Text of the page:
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Why So Few People Understand the True Role of the Jury?

Since government, any government, in and of itself, has no capacity to admit its laws are wrong; by its very nature, government must enforce its own laws; the jury was invented as a corrective for government and to keep government's powers in check.

It is for this reason alone that we have juries-- to protect our freedom.

The framers of the Constitution guaranteed jury trials in the Sixth Amendment.

Benjamin Franklin said that jury nullification is “better than law, it ought to be law, and will always be law wherever justice prevails.”

Thomas Jefferson wrote, that given the choice between the right to vote and the right to have juries (that can nullify laws), he said he preferred juries, since no law can be enforced without a jury's consent.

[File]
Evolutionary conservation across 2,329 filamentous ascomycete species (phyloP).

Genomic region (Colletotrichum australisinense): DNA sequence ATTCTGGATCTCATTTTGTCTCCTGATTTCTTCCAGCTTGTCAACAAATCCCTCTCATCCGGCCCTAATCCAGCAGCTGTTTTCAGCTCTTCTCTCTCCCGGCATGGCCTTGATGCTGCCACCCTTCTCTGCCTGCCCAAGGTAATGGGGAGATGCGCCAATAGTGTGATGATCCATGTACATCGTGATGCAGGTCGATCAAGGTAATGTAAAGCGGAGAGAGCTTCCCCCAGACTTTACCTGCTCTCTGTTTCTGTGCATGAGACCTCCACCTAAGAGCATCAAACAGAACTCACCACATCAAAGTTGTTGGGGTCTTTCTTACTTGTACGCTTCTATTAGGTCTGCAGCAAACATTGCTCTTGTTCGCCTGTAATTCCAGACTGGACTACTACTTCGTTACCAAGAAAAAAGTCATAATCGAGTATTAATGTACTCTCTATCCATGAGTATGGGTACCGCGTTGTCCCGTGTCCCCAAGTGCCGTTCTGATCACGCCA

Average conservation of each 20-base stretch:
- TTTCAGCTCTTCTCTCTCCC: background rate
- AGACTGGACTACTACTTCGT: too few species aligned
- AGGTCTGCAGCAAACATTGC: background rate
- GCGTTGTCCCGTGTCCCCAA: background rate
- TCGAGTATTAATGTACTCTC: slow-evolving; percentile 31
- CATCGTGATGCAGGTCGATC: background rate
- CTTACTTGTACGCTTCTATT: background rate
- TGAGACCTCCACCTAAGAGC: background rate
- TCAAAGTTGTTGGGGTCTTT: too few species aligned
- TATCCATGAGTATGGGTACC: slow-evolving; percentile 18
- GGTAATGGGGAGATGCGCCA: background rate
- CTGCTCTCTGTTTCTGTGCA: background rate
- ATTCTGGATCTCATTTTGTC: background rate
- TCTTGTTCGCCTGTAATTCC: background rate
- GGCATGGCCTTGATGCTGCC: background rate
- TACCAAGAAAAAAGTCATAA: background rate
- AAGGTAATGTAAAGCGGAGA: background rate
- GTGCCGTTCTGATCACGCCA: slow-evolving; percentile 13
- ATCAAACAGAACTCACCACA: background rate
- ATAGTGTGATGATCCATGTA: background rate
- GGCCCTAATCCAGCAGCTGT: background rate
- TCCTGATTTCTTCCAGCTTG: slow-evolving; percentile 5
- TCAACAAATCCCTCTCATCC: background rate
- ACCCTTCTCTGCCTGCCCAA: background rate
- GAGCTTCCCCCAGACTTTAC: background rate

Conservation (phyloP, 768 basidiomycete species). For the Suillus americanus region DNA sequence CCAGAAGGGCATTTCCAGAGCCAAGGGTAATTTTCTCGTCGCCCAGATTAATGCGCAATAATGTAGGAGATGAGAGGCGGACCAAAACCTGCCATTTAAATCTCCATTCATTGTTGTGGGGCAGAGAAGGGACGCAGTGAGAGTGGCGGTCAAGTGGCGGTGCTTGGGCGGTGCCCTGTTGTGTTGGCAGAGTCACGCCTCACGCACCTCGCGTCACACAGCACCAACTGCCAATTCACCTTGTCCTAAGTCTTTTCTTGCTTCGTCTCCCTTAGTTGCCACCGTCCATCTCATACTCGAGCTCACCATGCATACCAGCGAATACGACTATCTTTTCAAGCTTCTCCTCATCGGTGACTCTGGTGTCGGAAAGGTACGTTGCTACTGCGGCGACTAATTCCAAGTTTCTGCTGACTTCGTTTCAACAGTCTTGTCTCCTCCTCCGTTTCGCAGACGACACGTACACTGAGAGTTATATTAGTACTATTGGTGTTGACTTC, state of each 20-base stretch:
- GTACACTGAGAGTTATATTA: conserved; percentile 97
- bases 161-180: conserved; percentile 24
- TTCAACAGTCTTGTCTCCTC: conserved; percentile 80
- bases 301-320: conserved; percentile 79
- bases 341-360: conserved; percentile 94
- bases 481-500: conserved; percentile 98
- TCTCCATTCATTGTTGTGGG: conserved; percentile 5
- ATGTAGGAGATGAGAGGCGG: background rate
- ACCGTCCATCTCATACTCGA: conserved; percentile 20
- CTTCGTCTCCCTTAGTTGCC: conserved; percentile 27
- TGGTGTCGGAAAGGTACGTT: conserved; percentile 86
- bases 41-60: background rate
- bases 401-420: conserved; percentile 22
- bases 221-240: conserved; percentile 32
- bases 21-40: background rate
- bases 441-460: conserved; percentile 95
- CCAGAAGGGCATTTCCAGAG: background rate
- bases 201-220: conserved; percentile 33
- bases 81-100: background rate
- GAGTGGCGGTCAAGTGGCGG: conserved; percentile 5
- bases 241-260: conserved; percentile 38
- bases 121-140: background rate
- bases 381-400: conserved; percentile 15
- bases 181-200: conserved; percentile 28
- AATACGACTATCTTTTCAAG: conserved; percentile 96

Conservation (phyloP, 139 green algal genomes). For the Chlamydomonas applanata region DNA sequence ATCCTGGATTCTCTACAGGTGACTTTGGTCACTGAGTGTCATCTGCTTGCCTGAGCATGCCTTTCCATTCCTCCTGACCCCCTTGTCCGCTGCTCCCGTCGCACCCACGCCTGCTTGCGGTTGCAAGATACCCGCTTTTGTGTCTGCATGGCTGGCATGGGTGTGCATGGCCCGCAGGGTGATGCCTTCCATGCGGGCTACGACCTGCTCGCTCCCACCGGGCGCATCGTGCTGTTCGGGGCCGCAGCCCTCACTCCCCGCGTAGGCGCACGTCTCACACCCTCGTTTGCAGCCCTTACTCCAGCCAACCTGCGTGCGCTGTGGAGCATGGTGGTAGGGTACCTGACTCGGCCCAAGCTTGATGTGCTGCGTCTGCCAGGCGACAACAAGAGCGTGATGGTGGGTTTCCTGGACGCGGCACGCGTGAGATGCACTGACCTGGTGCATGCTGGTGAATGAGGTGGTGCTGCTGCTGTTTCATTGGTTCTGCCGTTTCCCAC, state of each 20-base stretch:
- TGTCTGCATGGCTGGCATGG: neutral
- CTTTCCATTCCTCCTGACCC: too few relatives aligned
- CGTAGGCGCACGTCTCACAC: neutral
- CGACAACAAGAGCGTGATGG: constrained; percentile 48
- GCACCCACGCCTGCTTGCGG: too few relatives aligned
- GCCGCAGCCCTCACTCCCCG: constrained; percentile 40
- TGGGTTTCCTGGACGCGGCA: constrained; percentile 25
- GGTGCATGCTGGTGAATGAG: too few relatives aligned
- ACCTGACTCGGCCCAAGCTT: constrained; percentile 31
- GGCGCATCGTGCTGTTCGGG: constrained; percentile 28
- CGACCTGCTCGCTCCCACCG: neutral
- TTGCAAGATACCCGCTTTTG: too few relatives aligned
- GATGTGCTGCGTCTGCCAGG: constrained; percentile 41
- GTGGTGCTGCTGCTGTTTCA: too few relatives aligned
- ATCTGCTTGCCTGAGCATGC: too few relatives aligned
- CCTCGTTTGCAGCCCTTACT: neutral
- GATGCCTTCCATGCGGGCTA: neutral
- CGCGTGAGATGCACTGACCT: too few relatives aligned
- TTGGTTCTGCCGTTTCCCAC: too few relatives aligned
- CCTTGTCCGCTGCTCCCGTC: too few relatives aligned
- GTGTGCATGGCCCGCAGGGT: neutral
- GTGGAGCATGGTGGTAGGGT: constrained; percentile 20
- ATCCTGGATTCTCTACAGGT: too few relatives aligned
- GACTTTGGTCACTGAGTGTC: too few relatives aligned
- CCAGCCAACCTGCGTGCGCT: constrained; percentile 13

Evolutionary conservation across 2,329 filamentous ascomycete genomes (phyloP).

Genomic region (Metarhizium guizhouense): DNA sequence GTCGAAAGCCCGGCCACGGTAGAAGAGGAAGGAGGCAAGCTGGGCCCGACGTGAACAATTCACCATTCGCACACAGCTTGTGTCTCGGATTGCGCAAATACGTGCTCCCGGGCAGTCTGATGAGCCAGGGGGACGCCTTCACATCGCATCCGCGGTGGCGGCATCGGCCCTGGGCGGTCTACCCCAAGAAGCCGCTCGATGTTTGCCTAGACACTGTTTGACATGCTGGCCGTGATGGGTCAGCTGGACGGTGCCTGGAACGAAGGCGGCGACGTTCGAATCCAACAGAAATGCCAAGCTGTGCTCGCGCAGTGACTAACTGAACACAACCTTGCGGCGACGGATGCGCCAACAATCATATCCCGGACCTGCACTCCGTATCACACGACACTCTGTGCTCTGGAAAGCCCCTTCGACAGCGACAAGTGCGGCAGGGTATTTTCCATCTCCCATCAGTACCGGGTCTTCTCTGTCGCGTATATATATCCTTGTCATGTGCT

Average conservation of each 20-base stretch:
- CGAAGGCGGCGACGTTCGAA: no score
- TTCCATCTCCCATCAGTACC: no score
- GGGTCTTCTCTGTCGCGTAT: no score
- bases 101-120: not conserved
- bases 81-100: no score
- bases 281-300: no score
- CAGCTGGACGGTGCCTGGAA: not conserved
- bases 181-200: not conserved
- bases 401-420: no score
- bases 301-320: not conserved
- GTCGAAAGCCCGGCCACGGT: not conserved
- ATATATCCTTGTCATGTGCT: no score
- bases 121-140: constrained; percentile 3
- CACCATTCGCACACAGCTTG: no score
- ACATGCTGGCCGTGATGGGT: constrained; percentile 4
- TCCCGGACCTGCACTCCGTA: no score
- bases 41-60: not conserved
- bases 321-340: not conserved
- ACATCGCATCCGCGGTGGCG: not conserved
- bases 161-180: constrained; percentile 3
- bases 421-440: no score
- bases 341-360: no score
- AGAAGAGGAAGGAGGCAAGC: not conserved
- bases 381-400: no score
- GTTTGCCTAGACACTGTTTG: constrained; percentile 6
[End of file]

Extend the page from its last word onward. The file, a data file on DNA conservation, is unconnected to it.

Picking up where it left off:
“The execution of the laws is more important than the making [of] them,” he said.

Alexander Hamilton said of the framers of the constitution, “If they agree on nothing else, (they) concur at least in the value they set upon the trial by jury; or if there is any difference between them it consists of this: the former regard (jury nullification) as a valuable safeguard to liberty; the latter represent it as the very palladium of free government.”

You might think that, since the jury brought and preserved for us so many of our freedoms, that government would want the role and true purpose of the jury taught to every child in every public school.

I wonder why that does not happen?



Niagara Falls Reporter - Publisher Frank Parlato Jr. www.niagarafallsreporter.com

JUL 09, 2013